How and Why Linguist Imperialism Exists

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My worries were triggered by two shocking revelations: one survey conducted by an NGO reported that the extensive failure in Namibia to use English as the main medium of education has cost its education sector. The second one is on the dominant myth that learning English is the only gateway to succeeding in life in Pakistan. Here, the rich class not only invests in taking their children to English taught schools but also insist of them speaking the language at home. The level of education and brightness in Pakistan is measured by fluency in English, and of course without taking into account the correct usage of grammar or general knowledge levels of the subjects (Smith, 1981).

I am also strongly concerned about a third story, that in November 2011, the US unveiled partnerships to enhance English learning in the rest of the world. The government would provide English learning tools and media and bear all costs associated with those processes.

Of course the first question that rings in mind is why would one language be imposed and influence to a great extent the lives of users of another language? How do you explain such a phenomenon and is it justifiable? My research wishes to provide a broad concept of how and why linguist imperialism exists and probably lay a guideline on its implication to the global society.

According to Phillipson, 1990, Linguistic imperialism, or language imperialism, refers to "the transfer of a dominant language to other people". The transfer is basically as a result of power, military power in the ancient eras but more or less economic might of nations in the modern world. The language influence goes along with cultural influence.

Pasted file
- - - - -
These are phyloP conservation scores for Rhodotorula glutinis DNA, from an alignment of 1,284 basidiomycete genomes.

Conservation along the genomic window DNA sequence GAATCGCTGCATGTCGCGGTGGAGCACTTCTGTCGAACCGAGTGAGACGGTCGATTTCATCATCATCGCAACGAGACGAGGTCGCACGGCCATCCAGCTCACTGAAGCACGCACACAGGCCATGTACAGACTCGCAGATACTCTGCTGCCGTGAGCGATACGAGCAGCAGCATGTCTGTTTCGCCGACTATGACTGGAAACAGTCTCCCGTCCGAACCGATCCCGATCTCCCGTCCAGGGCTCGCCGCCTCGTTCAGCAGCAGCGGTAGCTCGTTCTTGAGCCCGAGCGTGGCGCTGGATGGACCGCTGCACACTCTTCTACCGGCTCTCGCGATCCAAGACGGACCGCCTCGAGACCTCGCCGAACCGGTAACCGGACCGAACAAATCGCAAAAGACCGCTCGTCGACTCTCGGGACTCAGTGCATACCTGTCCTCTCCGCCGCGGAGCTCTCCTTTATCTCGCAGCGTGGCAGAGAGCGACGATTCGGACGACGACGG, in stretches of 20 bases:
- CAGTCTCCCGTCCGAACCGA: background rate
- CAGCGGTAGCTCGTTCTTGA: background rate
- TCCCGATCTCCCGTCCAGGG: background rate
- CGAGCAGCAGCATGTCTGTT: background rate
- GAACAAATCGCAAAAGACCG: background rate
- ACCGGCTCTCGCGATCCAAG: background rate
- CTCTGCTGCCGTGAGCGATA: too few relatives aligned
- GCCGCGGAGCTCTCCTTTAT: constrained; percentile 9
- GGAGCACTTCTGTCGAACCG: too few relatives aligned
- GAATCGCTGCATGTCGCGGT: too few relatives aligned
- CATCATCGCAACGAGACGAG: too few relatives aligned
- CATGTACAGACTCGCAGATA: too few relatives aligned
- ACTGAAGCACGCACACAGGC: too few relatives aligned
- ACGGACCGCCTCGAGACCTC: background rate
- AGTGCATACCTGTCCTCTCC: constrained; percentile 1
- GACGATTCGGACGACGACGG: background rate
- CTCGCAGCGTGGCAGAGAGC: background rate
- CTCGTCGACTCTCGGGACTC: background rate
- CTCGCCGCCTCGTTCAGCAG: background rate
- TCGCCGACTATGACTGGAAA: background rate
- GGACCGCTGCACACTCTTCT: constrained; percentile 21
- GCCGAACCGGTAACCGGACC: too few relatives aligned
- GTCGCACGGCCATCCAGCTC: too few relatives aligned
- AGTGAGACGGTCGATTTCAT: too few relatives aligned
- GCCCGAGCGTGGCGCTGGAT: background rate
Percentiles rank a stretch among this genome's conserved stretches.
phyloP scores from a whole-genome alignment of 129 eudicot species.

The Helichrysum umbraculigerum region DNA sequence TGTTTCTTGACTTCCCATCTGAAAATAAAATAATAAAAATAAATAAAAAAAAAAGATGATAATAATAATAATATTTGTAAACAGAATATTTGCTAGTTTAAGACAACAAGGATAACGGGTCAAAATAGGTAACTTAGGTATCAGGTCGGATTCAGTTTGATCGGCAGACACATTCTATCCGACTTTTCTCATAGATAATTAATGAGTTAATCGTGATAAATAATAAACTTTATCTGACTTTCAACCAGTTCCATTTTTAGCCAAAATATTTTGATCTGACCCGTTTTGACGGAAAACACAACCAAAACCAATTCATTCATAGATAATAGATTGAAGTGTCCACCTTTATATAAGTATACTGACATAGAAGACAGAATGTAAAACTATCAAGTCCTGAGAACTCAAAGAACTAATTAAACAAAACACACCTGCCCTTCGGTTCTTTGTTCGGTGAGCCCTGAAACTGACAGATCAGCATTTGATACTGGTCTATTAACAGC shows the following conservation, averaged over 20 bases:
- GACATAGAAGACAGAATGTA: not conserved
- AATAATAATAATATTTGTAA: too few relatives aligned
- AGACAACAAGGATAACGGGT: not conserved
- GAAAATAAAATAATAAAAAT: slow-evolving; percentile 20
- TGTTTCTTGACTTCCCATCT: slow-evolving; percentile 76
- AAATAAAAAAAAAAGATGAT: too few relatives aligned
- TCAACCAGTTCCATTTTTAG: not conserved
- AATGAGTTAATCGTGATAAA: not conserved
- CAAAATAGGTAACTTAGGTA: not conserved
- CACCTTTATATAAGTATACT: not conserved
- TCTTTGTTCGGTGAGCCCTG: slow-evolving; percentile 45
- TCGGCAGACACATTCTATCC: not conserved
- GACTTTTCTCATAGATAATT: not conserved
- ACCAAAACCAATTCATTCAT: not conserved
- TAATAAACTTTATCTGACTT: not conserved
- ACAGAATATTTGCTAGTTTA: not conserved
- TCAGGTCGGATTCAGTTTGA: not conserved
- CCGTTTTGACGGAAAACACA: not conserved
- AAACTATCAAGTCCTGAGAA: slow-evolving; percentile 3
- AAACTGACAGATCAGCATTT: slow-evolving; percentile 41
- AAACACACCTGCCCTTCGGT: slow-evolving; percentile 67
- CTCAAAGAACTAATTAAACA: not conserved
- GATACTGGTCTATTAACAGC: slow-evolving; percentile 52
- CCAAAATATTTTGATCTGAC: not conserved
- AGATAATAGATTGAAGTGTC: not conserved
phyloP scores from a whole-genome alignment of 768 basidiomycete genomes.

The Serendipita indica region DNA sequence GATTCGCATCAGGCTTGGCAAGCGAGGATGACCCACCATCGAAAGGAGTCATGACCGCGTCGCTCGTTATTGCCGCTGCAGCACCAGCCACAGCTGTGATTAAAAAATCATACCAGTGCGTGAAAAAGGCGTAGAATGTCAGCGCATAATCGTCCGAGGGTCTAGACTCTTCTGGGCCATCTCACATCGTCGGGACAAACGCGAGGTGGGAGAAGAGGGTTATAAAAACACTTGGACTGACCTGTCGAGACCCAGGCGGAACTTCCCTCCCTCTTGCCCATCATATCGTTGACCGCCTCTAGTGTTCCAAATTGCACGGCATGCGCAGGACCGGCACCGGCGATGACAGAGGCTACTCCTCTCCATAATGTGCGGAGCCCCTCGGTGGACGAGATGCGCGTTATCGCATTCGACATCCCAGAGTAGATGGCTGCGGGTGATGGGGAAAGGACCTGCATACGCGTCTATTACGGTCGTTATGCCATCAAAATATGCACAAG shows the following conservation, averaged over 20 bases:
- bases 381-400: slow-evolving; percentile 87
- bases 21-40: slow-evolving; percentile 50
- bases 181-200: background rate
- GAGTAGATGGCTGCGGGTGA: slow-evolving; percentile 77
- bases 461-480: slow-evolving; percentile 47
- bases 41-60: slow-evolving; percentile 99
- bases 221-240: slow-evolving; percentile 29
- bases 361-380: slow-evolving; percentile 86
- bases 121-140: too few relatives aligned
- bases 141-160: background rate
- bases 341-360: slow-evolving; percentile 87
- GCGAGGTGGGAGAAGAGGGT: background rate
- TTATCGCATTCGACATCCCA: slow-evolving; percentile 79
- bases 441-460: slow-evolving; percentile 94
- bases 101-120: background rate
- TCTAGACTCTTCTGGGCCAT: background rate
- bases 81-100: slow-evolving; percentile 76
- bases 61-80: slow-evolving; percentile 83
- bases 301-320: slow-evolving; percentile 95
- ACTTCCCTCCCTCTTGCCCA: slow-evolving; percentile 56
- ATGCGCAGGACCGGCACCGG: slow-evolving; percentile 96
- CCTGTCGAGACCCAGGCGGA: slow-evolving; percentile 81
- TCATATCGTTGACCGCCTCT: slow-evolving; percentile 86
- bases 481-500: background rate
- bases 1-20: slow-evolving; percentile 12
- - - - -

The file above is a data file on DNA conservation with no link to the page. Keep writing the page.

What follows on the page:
To answer the question of whether language imperialism actually thrives requires examination of the features of the local linguistic environment and linguistic hierarchy orders and preferences, the roles played by dominant languages, party benefitted most by the specific language policy and the implications of any developed courses of action (Bowers, 1992). This literature tries to address issues of why some languages predominate over others, the frameworks that necessitate such processes and their implications; with my research being keen on English as the most dominant language globally.

The concept of Linguistic Imperialism.Over the past centuries, political revolution has led to a fast paced emergence of linguistic imperialism all over the globe (Campbell, 1982). This can be seen in the Apartheid eras in South Africa where in 1976 black school children resisted the use of their native Afrikaans as the medium of education. They felt that the South African government would easily control them if they only had access to Afrikaner resources, in contrast to if they had access to a global language i.e. English. With this it could be perceived that dominant languages carry with them more light to people on global matters.